Thursday, April 29, 2010

Holy Colonia! A How-To, Illegal Tourist Version

I can’t believe I haven’t done a Colonia post! I mean, this little town is the source of my illegal tourist visa extension…I feel like I owe it at least a glancing description.

The coastal town of Colonia is located directly across from Buenos Aires in Uruguay, and is the definition of “quaint.” It has an historic section, a busier main street, and a waterfront. Basically, Colonia can be summed up like this: everyone drinks mate and carries a thermos with them, prices are significantly higher than in BA because it is a tourist destination, chivito is delicious, and mopeds are loud.

Old ladies walking down a tree-lined path = quaint

Stray dog (fleas!) under pretty flowers and ceramic street sign = quaint

 Cobblestones = quaint, always
A trip to Colonia costs anywhere from around 200 pesos to a lot more, depending on how long you want to stay. In my experience(s), a day trip is enough. This time, I paid 184 pesos for a same-day-return weekend ticket on Buquebus. There are two main companies that run ferries to Colonia, Buquebus and Colonia Express. If you’re planning a trip, check their websites for various prices and remember that weekdays are usually cheaper.

To purchase your ticket, just go to the website and choose your date, time, and type of ticket. Pay with your credit card and you will receive a link to the PDF file that is your ticket. Save this to a flash drive and get it printed at a locutorio or printing place near you. Once you have your ticket, you’re all set.

With Buquebus, there is a fast ferry that takes you over in an hour, and a slow one that takes you over in 16 hours. Actually, it’s only three hours, but depending on your proximity to the screaming children and apathetic parents, it can seem a lot longer.

This must be the fast ferry...check out that wake! Pretty sure the one I was on didn't make a ripple...
(photo ripped from

The Buquebus terminal is located on the corner of Antártida Argentina and Cecilia Grierson, which is basically an extension of Avenida Córdoba. The best way to get there is to take one of the many buses that run up and down Ave Leandro N Alem, get off as close to Córdoba as you can, and then walk the two blocks over to the terminal. You’ll cross two big streets and some old train tracks, but the building is pretty big and you should see lots of people entering and exiting. Just follow the other lemmings.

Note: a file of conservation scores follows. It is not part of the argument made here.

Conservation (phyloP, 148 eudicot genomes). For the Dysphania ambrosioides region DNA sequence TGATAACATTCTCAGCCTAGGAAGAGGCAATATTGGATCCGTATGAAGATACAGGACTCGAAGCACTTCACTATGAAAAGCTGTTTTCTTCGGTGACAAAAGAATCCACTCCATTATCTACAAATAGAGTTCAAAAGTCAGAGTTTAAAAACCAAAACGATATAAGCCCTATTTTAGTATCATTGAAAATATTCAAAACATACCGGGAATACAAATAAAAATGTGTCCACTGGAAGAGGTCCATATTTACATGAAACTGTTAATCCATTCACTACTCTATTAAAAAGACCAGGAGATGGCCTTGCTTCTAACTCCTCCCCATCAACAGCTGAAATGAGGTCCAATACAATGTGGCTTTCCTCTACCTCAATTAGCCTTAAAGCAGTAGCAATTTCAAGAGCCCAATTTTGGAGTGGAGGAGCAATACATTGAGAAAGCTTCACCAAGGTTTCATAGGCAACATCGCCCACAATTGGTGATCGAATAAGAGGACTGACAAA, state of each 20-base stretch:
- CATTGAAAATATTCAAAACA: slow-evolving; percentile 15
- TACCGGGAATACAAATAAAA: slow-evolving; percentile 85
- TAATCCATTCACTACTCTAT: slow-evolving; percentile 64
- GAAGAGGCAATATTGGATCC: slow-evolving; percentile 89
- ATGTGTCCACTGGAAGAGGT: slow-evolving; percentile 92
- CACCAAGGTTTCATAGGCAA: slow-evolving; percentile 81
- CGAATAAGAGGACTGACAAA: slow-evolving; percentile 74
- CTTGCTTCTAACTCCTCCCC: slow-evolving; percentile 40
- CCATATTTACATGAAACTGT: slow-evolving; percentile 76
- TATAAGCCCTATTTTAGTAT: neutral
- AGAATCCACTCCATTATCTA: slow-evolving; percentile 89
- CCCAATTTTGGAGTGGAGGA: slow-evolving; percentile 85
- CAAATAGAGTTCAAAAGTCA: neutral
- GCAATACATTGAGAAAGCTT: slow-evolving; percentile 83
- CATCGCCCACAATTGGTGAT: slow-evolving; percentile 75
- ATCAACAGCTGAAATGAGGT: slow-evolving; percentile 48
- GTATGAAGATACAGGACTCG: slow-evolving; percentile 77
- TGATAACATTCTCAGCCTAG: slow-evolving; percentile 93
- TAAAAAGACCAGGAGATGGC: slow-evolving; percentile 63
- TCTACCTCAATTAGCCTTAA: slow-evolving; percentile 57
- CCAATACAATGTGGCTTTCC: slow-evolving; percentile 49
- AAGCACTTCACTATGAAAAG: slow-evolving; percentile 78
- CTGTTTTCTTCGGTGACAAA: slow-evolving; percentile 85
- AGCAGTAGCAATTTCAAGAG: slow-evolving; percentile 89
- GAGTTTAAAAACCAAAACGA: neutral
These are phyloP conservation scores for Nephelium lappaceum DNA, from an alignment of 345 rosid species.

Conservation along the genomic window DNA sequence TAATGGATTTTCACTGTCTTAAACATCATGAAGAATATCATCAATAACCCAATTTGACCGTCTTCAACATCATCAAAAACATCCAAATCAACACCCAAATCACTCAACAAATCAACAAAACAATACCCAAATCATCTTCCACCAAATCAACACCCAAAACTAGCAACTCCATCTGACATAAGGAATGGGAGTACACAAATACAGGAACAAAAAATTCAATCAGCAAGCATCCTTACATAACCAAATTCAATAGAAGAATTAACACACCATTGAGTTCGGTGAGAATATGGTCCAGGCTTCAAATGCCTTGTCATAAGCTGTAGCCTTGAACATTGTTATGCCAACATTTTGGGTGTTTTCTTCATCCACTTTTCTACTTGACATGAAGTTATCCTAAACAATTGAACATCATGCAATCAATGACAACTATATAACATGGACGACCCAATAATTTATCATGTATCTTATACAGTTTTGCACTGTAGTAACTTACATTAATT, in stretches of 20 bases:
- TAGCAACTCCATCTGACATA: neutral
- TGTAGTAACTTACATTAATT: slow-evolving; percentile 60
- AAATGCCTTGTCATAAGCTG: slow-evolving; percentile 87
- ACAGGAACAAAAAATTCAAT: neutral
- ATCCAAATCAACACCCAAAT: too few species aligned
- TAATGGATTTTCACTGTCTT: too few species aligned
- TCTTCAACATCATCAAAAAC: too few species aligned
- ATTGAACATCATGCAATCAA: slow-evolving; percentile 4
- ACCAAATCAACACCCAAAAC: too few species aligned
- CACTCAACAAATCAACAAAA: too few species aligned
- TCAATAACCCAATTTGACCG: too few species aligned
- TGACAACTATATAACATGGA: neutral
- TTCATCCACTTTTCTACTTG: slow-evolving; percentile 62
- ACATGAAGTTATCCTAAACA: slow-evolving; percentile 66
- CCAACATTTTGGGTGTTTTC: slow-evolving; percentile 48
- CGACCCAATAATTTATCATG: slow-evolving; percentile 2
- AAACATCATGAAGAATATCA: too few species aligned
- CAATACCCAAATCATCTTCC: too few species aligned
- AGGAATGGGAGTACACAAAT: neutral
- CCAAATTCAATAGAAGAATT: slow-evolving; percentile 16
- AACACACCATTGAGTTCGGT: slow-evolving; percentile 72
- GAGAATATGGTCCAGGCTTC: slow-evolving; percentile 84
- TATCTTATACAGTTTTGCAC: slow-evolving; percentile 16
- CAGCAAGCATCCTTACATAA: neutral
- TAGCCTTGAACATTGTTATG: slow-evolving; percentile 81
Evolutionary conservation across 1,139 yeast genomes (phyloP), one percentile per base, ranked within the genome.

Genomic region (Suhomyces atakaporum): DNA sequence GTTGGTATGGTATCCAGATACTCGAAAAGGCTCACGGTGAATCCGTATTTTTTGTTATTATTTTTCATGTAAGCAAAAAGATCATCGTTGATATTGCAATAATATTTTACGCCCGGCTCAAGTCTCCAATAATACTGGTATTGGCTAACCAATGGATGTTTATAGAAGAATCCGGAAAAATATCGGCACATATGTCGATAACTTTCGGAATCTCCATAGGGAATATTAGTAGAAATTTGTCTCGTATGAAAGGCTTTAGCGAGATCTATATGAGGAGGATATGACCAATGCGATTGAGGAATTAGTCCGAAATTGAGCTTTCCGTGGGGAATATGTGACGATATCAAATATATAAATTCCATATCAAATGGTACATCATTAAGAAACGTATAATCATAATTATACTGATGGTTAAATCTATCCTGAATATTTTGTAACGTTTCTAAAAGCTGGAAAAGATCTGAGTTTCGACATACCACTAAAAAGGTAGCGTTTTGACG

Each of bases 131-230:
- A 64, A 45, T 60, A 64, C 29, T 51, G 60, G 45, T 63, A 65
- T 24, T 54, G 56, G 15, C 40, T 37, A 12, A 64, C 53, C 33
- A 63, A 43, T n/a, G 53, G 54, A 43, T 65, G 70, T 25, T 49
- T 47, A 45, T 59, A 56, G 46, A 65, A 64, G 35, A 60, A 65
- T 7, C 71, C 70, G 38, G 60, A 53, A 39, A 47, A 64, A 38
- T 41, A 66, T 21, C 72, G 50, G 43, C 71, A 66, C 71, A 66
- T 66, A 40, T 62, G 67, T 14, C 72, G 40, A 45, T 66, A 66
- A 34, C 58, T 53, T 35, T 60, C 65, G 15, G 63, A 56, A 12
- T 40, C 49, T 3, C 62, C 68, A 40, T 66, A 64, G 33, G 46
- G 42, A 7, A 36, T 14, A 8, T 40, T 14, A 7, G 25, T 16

Check-in is just like in an airport. Wait in line, go to the counter, give the guy your pre-printed ticket and passport, he’ll ask you if you have baggage to check, say no, then he'll direct you up the escalator to customs. Fill out the little form that the check-in guy gave you (if you aren’t Argentine), then go through customs.

That is one thing that’s different about the ferry to go through customs before you get on the ferry instead of after arriving on the other side. So in BA you’ll go through Uruguayan customs before getting on the boat, and then you’ll get checked by the Argentine customs people on the Uruguayan side before coming home (this is where the anti-deportation prayers come in handy).

When you get on the boat, follow the signs for tourist seating by going up the stairs and heading to the front of the boat. Pick your seat and get comfy. I recommend arriving earlier rather than later, because the boat can fill up pretty quickly and if you want a seat by the window you don’t want to have to fight some histérica Argentine bitch for it. Also, bring entertainment. Three hours of gray water is boring with a capital B. Alternatively, you could just sleep. If you want food, they have a small counter with ridiculously overpriced sandwiches, alfajores, and beverages. For a bit of fresh air, you can head up to the covered deck and take in the sights (more water) and enjoy the brisk (hurricane-like) winds.